Safe injection works in Vancouver, and it can here
The Downtown Eastside of Vancouver, British Columbia, is infamous for its open-air drug markets. In recent years, heroin, the neighborhood’s traditional drug of choice, has given way to fentanyl, a cheaper and more potent substance.
More than 159 people lost their lives to drug overdoses in Vancouver last year, a majority of them to fentanyl, most of them taking drugs while alone. However, there was one place in Vancouver without a single fatal overdose, Insite; a safe consumption site where people suffering from addiction self-medicate under medical supervision. To date Insite has had 4,922 patients overdose under their supervision; not a single one has died. Credit the presence of other people who can ensure help is summoned.
As Seattle and King County move forward on what could be the first in the nation safe-consumption sites for drug users, a common refrain has been heard from critics: Won’t that lead to more crime? It is well known there are large correlations between drug use and crime, and the assumption of a causal relationship between safe consumption sites and crime rates seems reasonable at first glance. However, studies measuring crime rates around Insite suggest no such correlation between Insite and increased crime.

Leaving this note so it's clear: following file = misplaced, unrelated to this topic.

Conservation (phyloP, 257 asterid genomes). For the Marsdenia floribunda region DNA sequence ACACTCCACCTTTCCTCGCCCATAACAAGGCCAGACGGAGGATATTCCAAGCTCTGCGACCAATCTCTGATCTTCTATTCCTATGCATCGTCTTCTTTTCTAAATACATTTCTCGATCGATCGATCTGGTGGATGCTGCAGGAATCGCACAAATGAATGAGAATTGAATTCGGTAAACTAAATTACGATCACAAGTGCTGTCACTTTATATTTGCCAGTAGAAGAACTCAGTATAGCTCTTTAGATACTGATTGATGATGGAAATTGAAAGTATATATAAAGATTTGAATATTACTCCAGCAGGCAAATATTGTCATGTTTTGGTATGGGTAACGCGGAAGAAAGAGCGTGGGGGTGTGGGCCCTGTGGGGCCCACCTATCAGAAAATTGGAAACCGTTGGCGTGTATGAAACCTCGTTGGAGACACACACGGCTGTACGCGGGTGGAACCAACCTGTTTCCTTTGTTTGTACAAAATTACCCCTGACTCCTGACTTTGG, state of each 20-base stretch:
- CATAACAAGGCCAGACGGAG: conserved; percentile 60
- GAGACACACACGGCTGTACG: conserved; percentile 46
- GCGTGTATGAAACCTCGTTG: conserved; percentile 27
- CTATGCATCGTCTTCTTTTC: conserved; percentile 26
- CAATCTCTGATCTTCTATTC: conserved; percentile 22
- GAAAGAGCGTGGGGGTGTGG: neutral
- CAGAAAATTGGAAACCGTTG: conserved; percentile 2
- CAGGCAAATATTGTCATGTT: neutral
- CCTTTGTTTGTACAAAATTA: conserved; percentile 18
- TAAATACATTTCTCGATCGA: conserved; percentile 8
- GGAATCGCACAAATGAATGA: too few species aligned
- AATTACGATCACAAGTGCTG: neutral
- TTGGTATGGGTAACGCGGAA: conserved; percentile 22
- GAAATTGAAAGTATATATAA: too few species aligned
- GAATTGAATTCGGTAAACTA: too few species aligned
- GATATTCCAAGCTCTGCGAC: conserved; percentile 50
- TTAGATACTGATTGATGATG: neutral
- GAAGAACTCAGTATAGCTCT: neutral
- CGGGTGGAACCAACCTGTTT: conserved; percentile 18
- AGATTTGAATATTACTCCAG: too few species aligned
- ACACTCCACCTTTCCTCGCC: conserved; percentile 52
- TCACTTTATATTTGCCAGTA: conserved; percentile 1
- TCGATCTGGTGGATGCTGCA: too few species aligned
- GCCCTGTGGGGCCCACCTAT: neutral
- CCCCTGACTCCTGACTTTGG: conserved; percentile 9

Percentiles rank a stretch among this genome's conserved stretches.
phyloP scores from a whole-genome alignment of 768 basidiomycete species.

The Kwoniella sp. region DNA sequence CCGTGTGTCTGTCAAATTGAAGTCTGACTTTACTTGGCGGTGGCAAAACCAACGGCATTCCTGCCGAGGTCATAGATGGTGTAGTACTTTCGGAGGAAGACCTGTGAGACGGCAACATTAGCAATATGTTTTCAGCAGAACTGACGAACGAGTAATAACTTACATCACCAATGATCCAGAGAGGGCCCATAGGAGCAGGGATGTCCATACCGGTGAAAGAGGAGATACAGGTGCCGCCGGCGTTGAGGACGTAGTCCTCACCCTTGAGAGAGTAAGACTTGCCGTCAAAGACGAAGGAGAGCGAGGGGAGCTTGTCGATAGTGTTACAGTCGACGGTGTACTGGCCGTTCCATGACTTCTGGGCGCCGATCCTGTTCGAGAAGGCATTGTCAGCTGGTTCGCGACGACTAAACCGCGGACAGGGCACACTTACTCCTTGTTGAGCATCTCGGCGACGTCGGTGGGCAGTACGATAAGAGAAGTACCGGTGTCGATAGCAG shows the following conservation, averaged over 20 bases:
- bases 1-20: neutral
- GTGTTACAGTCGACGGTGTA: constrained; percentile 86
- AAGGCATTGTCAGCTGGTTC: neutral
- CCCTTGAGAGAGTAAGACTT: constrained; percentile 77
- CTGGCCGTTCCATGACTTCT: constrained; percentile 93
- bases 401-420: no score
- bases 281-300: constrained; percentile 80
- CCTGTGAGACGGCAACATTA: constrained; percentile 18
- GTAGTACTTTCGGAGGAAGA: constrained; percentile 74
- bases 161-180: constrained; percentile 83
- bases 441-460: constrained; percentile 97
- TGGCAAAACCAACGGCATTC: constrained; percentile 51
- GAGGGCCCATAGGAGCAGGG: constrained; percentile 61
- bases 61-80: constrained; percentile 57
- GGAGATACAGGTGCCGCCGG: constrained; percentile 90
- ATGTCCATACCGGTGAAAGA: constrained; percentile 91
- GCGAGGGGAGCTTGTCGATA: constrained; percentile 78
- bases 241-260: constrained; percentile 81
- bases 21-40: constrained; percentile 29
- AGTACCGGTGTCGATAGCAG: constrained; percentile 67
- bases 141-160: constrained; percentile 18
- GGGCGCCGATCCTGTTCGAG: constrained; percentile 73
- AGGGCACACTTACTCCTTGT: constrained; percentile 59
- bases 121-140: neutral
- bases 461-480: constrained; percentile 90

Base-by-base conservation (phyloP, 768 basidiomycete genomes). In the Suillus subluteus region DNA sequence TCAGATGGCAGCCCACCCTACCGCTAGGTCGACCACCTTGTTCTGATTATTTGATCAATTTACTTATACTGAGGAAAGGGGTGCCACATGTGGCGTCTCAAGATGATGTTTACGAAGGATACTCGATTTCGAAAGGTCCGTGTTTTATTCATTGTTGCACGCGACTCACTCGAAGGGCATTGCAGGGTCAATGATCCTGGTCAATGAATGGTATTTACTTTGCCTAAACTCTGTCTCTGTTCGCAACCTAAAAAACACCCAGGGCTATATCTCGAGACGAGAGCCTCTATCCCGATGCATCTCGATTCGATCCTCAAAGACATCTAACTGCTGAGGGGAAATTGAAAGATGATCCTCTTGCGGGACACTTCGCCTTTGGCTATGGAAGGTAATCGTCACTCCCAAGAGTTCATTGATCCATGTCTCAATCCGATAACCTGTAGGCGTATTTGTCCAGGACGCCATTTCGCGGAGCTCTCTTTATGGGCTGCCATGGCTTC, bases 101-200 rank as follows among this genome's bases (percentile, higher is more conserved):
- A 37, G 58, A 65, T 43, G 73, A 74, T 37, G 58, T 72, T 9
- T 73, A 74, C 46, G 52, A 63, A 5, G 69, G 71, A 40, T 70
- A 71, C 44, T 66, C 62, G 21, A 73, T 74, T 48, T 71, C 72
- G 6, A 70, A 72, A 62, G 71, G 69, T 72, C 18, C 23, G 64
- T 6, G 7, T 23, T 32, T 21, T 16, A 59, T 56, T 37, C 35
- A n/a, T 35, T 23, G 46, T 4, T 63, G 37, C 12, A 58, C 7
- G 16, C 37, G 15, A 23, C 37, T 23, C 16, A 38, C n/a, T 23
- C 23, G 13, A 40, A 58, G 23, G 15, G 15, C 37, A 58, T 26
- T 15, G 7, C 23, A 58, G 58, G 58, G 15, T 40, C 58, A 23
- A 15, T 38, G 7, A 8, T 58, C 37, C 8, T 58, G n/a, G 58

In fact, some research suggests such sites reduce crime, and Seattle may be even better positioned than Vancouver to capitalize on the crime reduction possibilities of safe consumption sites through our successful Law Enforcement Assisted Diversion Program (LEAD).
Two peer reviewed studies, one published by Substance Abuse Treatment, Prevention, and Policy in 2006 and another published in the Canadian Medical Association Journal in 2004 examined crime and public order in the neighborhoods directly surrounding Insite. The 2006 study compared Vancouver Police Department crime statistics for 2003, the year Insite opened, and 2004, Insite’s first full year of operation. Specifically, the study looked at drug trafficking, assaults and robberies, and car thefts and prowls. The study found no significant change in drug trafficking (124 in 2003 vs. 116 in 2004) or assaults and robberies (174 in 2003 vs. 180 in 2004). However, the study found a considerable decrease in car thefts and prowls of 25 percent (302 in 2003 vs. 227 in 2004).
Additionally, the 2004 study demonstrated a stunning improvement in the state of public order on the 10 city blocks directly surrounding Insite before and after the facility opened. The number of users self-administering in public decreased by 44 percent; the number of discarded syringes dropped by 54 percent; and the amount of injection-related litter went down 49 percent. The example of Insite suggests safe consumption sites do not correlate to an increase in crime, and have positive implications for public order in neighborhoods with existing drug use struggles.